In March this year I went cycling in Majorca. I rode 510 miles in eight days - an average of 63.75 miles or 102.5 kilometres. One ride included 6525 ft of ascent, via the road from Port Calobra, which has 32 hairpins and took me 76 minutes to climb. It was 19 degrees and I burned 6000 calories that day.
Cyclists love numbers. It comes with the territory, so to speak.
As a youngster, the first pocket money accessory I bought was a cyclometer – click , click click… the miles totalling to and from school; all the lads had one. Cheats would attach the device to their dad’s Black & Decker and spin up an extra hundred miles in a matter of minutes.
And still today, the first question I’m most often asked after a cycle trip, is, ‘How far did you go?’ I know of only a handful of cyclists who don’t use trip-computers; in Majorca, many wore heart rate monitors; some had GPS devices. For decades Cycling Weekly used to publish charts each January to record weekly and monthly mileage for the year – it probably still does.
But cyclists’ love of numbers doesn’t stop at distance. We like times too – many keep meticulous records of their performances over set distances - on courses that are named by numbers (the U44, the B41). Some enthusiasts will happily travel the length of the country to ride ten miles of dual carriageway in the hope of shaving a second off their personal best.
And as for gear ratios… do you have a spare hour or two? Did you know that dividing the number of cogs on the rear into the number on the front and multiplying by the diameter of the wheel gives you a number equivalent to the measurement of a penny-farthing’s front wheel’? So a 12-cog rear into a 48 front, combined with a 27inch wheel amounts to 108, and we still measures gears this way today.
If you didn’t follow that last paragraph it doesn’t matter – it’s just more numbers.
I could equally have mentioned the 21 bends on Alpe d’ Huez, the 3200 kilos in last year’s Tour de France, or the hundreds of thousands who’ve come to the sport through the new fangled ‘sportif’ rides, which are basically a way of adding numbers and targets to long day out on the bike.
This latter point has an interesting twist.
For years cycling has been a minority sport – a mix of old farts (like me) trundling the lanes with their saddle-bags, and wiry testers, grinding big gears at the Sunday morning time-trial or riding in chain gangs for training. Today it’s mainstream – almost trendy: there’s a plethora of organised rides, charity challenges, medals to be won, standards to be achieved… and not surprisingly lots of numbers too.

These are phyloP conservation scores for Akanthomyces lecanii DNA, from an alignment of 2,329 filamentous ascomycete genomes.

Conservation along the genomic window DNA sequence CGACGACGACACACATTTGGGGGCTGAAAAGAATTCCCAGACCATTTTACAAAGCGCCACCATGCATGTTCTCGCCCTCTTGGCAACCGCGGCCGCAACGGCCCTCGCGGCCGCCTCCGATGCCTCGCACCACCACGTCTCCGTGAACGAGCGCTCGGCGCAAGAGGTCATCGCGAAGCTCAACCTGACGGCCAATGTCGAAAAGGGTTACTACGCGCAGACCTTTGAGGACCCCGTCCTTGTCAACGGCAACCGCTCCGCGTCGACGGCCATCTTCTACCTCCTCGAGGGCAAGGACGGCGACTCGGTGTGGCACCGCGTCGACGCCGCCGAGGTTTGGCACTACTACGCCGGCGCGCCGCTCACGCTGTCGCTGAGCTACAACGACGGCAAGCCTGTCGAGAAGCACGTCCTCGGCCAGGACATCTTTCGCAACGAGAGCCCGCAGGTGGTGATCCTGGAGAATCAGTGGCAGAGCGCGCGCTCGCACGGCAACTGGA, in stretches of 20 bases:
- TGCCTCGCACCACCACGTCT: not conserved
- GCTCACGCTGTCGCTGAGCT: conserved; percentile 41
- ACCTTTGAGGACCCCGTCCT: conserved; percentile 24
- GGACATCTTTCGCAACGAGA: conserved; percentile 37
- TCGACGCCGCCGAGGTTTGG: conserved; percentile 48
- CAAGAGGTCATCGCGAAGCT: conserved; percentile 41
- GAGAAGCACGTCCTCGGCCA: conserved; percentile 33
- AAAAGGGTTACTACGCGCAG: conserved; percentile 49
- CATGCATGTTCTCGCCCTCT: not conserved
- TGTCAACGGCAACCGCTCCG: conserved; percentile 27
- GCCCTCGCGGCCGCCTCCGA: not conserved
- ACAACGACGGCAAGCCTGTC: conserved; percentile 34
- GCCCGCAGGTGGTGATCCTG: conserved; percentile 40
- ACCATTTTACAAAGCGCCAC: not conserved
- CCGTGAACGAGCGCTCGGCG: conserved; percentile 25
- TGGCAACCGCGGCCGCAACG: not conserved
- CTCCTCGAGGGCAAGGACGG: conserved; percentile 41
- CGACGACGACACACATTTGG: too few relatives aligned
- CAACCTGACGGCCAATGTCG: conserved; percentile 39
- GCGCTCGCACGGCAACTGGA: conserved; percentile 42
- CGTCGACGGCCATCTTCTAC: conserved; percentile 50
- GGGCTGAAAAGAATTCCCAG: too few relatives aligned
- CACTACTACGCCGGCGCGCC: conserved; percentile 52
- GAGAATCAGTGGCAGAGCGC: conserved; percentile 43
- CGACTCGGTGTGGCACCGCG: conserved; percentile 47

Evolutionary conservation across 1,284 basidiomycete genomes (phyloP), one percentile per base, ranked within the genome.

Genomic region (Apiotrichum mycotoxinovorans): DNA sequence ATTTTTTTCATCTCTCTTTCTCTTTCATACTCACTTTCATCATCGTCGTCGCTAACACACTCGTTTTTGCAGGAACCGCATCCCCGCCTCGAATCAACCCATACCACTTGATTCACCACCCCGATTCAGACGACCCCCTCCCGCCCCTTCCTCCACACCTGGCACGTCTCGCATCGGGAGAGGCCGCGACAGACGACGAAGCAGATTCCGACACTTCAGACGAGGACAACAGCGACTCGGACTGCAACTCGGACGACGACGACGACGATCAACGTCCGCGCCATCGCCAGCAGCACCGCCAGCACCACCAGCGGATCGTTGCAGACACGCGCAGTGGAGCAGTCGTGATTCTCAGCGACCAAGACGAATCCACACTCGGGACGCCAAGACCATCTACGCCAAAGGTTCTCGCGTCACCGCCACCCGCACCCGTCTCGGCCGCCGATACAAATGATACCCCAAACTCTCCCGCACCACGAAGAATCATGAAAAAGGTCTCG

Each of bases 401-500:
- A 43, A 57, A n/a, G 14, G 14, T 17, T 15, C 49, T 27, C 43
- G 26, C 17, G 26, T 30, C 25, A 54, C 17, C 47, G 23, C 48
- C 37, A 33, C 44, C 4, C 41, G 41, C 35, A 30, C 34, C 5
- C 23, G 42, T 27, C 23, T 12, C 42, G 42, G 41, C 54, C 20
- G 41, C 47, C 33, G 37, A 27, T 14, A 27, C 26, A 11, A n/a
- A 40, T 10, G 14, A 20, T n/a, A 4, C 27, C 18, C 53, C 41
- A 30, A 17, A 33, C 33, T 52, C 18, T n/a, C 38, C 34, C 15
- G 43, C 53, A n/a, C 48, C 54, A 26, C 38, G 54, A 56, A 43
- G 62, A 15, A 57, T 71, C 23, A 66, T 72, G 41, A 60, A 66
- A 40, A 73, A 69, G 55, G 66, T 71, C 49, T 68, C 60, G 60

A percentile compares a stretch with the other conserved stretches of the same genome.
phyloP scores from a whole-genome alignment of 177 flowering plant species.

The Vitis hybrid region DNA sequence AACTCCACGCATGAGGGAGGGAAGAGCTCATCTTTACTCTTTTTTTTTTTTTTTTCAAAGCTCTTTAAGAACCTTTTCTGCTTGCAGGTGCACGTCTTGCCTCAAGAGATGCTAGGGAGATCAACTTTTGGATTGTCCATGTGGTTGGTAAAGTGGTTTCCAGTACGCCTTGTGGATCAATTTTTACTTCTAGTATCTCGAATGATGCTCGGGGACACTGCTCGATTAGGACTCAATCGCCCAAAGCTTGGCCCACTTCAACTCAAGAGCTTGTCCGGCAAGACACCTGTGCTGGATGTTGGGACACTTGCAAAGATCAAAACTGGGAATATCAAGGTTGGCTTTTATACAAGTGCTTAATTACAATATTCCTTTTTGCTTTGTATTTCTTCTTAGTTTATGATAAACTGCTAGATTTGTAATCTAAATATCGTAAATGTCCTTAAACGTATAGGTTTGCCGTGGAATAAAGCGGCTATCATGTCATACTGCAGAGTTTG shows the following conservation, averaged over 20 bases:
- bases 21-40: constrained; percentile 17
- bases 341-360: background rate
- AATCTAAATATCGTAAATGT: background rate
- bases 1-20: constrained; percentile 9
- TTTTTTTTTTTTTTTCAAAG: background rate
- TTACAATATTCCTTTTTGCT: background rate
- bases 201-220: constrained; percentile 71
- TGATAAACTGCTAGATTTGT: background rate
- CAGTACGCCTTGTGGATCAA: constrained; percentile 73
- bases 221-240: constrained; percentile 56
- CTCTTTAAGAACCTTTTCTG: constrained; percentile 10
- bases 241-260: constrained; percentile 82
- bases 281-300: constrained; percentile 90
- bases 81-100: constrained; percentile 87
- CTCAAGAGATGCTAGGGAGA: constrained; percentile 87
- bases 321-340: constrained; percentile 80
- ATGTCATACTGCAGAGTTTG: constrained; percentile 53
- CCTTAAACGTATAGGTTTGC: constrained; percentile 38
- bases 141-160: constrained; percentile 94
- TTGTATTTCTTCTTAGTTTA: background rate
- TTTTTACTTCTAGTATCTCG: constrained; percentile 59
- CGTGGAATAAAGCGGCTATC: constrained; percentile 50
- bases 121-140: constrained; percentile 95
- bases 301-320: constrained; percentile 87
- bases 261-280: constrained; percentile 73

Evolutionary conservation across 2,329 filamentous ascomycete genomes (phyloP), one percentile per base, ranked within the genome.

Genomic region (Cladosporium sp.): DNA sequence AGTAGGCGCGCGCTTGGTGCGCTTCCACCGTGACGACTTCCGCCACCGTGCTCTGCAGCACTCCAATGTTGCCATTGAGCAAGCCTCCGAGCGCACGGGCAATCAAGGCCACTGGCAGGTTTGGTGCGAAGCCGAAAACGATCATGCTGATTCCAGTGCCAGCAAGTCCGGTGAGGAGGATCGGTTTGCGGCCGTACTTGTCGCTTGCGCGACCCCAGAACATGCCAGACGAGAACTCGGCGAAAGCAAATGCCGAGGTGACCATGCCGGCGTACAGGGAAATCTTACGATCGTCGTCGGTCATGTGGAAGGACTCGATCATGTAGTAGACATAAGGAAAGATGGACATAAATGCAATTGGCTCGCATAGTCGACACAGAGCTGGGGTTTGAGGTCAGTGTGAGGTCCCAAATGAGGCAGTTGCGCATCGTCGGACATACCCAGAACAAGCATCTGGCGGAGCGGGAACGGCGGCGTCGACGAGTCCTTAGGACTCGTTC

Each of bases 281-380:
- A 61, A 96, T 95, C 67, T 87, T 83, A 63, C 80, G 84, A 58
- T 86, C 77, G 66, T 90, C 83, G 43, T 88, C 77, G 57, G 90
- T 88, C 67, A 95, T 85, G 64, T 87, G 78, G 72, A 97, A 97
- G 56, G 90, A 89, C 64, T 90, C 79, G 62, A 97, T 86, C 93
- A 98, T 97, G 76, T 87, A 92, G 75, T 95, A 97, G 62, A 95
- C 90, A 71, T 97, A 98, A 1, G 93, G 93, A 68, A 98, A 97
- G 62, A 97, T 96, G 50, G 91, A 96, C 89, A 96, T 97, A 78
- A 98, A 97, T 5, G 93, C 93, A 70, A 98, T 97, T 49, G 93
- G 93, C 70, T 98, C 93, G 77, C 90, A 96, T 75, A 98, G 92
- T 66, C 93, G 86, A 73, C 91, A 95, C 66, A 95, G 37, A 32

A friend who’s relatively new to cycling, wrote to me after completing a sportif, - he’d ridden 100 kilometres in just over three hours and achieved a silver standard for his age group. Excellent, I said, and where exactly had he ridden? He couldn’t say – or at least not in any detail. But that wasn’t really the point, he explained– he was aiming for Gold on his next ride!
For all my light-hearted love of numbers, this approach seems rather sad.
There’s a hugely popular but rather noxious mobile app called Starva, which feeds this new mindset. You download it on your phone and it tracks your rides, recording your route, distance and speed. It even compares your performance to others, and in a very popular function allocates virtual awards for fastest time over a course the rider sets. Believe it or not, here now are thousands of riders chasing meaningless times over equally meaningless sections of road.|
And if you think I’m exaggerating, let me tell you of a bloke I met recently who told proudly me of his Strava awards and how he loved being the fastest over a particular section of road – some of which began from his front door. Turned out he lived in a place (I’ll not reveal exactly where) in which there must be at most a dozen regular cyclists. Talk about the tallest dwarf!
I’m being unfair and a touch unkind in the paragraph above. He was a nice bloke, a good if mildly obsessive new wave cyclist, certainly much better than me – but boy does it show how easy it is to lose the plot.
The vast majority of the lifelong cyclists I know are not actually obsessed by numbers at all - even my good friend Stuart, whom I had once considered beyond hope. Over the years, they’ve come to understand that whilst they serve a purpose, what matters most is something deeper, something more experiential.
If numbers matter at all, it’s the hours on the bike, the days we never forget, the years of friendship.
I can bring to mind hundreds of rides that punctuate my adult life: the smell of Leicestershire’s rape fields; the red- squirrels I disturbed near Keswick; the eagles over Mont Blanc; the descent of the Col de Tourmalet on a tandem; the time I froze myself senseless in a storm above Alston.
These memories are mine till I die or go senile.
And yet I couldn’t tell you the time, the distance, the speed at which I rode those days. None of that matters; it never will and for all but a precious few elite athletes it never should. In a few months I’ll have forgotten the cold hard figures from Majorca – but not the softness of the breeze or the warmth of the sun.
Numbers - who needs them?